The start of the ARQ transmitter window 480 begins at the start of ARQ2 block 414, which is the first non-`discard` ARQ block. See step 130 of FIG. 1. According to step 140 of FIG. 1, full and partial SDUs in the ARQ transmitter window withzero blocks in the `not-sent` state are discarded. So for this example, SDU1 410 has no blocks in the `not-sent` state and ARQ blocks 414, 416 are changed from their former `waiting-for-retransmission` and `outstanding` states to `discard` state ARQblocks 424, 426. ARQ blocks such as ARQ1 block 422 before the start of the ARQ transmission window are already in a `discard` state.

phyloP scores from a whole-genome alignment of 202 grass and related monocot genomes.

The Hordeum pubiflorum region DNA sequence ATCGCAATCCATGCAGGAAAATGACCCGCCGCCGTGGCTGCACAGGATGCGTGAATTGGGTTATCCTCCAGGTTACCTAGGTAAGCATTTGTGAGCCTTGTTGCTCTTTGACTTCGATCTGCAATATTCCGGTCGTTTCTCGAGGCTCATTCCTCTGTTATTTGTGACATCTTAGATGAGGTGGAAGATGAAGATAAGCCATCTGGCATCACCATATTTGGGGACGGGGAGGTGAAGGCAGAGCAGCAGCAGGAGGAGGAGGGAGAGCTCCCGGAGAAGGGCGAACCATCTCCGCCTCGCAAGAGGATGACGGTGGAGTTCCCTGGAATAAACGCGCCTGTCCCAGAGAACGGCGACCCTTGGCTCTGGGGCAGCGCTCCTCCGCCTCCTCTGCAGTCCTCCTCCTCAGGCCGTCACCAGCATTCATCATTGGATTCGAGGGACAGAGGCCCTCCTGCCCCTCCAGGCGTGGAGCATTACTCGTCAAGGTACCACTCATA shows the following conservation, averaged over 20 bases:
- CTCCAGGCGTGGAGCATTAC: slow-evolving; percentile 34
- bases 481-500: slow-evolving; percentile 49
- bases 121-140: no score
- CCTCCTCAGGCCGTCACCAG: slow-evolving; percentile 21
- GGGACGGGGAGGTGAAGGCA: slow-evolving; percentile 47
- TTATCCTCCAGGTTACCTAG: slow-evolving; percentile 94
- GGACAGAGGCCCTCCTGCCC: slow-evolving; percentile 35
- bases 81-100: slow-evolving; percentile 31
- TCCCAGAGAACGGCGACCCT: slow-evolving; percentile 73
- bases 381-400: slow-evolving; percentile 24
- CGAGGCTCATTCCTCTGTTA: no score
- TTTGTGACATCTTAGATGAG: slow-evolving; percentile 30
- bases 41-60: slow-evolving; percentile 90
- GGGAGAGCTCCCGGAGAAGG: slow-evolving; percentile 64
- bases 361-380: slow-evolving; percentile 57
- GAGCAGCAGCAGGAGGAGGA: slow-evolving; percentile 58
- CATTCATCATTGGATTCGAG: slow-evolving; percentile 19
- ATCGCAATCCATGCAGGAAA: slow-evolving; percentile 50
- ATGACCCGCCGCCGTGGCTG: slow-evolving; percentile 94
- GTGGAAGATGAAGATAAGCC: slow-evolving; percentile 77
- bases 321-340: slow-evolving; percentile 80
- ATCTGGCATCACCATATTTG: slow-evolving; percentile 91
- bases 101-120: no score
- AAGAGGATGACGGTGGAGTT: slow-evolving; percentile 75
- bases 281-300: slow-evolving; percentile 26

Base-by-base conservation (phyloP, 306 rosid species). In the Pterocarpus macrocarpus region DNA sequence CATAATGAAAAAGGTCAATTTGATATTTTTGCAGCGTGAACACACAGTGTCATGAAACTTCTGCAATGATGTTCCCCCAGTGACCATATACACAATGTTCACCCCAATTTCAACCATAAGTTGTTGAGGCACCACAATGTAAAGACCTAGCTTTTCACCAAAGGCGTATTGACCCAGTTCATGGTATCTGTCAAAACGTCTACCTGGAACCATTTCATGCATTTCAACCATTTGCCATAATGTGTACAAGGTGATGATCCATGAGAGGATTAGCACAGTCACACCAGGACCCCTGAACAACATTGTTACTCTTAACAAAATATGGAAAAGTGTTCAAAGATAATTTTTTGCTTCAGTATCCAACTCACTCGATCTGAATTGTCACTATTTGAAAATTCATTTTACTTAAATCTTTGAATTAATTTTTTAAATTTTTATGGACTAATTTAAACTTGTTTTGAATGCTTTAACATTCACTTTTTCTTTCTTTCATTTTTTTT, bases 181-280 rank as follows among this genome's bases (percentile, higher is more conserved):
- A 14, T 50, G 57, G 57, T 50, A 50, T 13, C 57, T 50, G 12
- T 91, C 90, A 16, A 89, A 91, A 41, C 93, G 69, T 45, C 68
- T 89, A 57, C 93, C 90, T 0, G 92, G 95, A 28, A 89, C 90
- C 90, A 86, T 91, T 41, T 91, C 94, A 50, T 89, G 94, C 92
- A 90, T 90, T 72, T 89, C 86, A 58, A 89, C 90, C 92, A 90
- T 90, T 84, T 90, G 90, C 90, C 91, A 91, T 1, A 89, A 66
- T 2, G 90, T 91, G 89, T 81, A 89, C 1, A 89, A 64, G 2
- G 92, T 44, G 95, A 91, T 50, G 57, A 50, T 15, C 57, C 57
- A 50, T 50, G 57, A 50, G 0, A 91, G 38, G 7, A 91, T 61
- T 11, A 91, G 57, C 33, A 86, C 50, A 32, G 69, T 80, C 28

SDU2 430 has an associated ARQ6 block 436 in a `not-sent` state, so step 150 of FIG. 1 sets all of the blocks associated with SDU2 430 to a `not-sent` state. Thus, `discard` state ARQ4 block 432 changes to `not-sent` state ARQ block 442 and`outstanding` state ARQ5 block 434 changes to `not-sent` state ARQ block 444.

When the ARQ Reset method is complete, the ARQ transmitter sends `not-sent` ARQ blocks 442, 444, 446, 456 from row 496 and processes ACKs, NACKs, and timeouts in accordance with the general ARQ process. Although ARQ blocks 414, 416 were notacknowledged, they may have been received by the ARQ receiver. If one or more of these ARQ blocks 414, 416 were not received by the ARQ receiver, the ARQ receiver's high layer should have procedures to handle a missing packet corresponding to SDU1 410.